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Old 20th December 2009, 03:19 PM   #1
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Default Response to an impulse of a driver

Hello !

Just a straight question
Is there any TS parameter of a driver that can be related to its behaviour in the impulse response test ?
For behaviour I intend rise time and settling time
Maybe the Qts ?
Lately I have been intrigued by fast reacting drivers and I am eager to learn something
I read for instance that electrostatics and ribbon are exceptionally fast transducers

Thank you very much indeed
Kind regards,
gino

Last edited by ginetto61; 20th October 2013 at 08:37 AM.
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Old 20th December 2009, 04:32 PM   #2
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T/S parameter tell you about how the system decays. Nothing about rise time.
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Old 20th December 2009, 05:57 PM   #3
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Which bit tells about the decay?
Does it take into account the difference in decay between active and passive crossovers which may be preceding the driver or the difference in damping factor between amps?
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Old 21st December 2009, 06:00 AM   #4
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Originally Posted by john k... View Post
T/S parameter tell you about how the system decays.
Nothing about rise time.
Thanks a lot for your kind and helpful reply
Which TS parameter tells us about the decay ?
I understand that the only way to know the driver rise time is to measure it.
Is that correct ?

I would like to explain a little my curiosity
I listened some days ago to a pair of quad ESL 63 electrostatics
To make it short I have never heard a better performance in the midrange from a speaker
Then I asked to someone who knows them
It seems that at least one of the reason of this unbelievable performance is due to the fact that the moving mass of the driver is very low and this makes the driver extremely fast reacting to any kind of impulse
Given that the driver in the ESL63 is particular I am looking for a dinamic driver that could approach that kind of performance
To eliminate any other problem I intend to use an active crossover
In this way I can drive the driver directly with nothing in between except a cable

I was amazed during a movie to listen to sound effects that seem almost the real thing.
When someone knocked at a door on the left I looked at my door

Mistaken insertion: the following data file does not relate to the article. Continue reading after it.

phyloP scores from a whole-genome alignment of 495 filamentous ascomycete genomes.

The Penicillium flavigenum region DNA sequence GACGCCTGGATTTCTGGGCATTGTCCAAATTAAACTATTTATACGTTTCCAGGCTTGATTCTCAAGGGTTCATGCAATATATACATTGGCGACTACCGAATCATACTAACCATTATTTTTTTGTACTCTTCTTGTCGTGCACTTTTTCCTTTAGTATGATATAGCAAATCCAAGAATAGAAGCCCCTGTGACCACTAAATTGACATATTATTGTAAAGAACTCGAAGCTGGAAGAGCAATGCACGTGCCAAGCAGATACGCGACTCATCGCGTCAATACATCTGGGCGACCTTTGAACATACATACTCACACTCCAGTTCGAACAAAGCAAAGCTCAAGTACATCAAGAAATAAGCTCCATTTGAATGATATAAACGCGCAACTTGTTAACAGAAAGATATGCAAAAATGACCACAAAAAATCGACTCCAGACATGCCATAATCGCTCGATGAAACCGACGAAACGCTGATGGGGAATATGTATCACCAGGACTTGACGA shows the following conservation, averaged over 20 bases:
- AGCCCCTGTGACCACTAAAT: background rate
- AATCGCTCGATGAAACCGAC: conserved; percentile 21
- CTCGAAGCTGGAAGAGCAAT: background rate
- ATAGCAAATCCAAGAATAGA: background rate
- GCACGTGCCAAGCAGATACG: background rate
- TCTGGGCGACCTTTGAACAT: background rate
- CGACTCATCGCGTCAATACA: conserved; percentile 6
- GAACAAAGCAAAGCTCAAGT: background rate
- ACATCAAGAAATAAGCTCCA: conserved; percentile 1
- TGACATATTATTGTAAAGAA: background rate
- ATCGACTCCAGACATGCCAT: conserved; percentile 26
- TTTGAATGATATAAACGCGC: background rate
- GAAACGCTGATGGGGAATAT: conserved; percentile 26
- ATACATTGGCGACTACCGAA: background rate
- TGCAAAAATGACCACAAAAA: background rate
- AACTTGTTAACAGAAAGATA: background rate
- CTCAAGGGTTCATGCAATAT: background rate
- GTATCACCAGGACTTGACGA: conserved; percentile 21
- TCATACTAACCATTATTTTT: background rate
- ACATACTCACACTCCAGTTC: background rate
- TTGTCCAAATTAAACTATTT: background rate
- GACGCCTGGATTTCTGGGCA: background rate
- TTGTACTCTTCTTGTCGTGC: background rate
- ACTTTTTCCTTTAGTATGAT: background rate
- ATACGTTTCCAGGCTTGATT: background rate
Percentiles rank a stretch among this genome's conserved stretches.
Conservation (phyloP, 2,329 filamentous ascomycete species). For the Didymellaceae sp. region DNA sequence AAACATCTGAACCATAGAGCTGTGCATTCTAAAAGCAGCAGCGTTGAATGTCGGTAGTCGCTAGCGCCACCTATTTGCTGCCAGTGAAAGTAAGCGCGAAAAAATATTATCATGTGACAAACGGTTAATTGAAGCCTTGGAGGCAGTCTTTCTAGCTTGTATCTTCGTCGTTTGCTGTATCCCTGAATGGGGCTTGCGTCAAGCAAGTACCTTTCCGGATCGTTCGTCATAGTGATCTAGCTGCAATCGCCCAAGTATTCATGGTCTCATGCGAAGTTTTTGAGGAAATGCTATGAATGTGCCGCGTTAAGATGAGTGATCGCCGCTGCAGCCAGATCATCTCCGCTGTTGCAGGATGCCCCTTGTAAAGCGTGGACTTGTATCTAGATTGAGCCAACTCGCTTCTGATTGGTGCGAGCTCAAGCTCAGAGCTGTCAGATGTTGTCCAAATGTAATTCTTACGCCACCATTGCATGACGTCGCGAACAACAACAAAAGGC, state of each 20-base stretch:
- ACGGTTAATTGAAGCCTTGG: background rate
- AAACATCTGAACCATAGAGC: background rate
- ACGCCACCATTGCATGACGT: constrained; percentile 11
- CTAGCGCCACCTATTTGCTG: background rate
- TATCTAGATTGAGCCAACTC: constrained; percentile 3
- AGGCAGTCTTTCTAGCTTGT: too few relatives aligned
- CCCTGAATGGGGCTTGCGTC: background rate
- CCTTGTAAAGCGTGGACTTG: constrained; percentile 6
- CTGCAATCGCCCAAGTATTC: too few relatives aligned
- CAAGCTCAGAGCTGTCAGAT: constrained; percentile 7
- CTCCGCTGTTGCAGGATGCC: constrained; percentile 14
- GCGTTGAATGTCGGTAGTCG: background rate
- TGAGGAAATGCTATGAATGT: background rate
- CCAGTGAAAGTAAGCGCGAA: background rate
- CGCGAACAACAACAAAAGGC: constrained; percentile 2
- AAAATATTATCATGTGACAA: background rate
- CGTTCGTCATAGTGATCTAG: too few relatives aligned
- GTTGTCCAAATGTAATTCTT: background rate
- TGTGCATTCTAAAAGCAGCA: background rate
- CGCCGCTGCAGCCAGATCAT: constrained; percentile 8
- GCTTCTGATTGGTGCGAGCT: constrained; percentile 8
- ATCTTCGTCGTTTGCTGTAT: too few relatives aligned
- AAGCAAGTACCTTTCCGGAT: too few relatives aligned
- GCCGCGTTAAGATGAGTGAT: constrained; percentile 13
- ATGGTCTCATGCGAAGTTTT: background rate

I do not think a sound can be more real than this
Very very impressive

You might ask, why do not take a pair then ?
Mostly because they do no fit my room ... they are so big
But if space was not a problem I think that I woudl try to find a pair, adding maybe a bass unit per side

Thanks a lot and kind regards,
Gino
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Old 21st December 2009, 06:12 AM   #5
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Originally Posted by Charles Darwin View Post
Which bit tells about the decay?
Does it take into account the difference in decay between active and passive crossovers which may be preceding the driver or the difference in damping factor between amps?
Thanks a lot for your reply
Well from some point I have to start
and I said to myself, why not to start from the driver ? selecting it on the basis that its mechanical properties ?
I want a "fast" driver
It is the only way, leaving aside for the moment of the remaining, to get a good response to transient
If the driver is not fast enough you cannot make it faster
Then I would like to skip on the crossover
I intend to use active multiamplification and high damping factor amps (I have them) to drive the drivers
I am looking for an electrostatic performance but with dinamic driver
I imagine that these kidn of drivers should have low moving mass and high power magnet

Maybe I am mistaking but tehre should be at least a qualitative relation between the Qts and the rise time in the impulse response test
I still haven't found what I am looking for (U2)
For me that English is not my first language songs are always a good help
I Can't Get those quad esl 63 Out Of My Mind
Never heard something of more real ... never
Of course they have their limits .. but within them .. they must be heard

Kind regards,
gino
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Old 21st December 2009, 10:34 AM   #6
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Quote: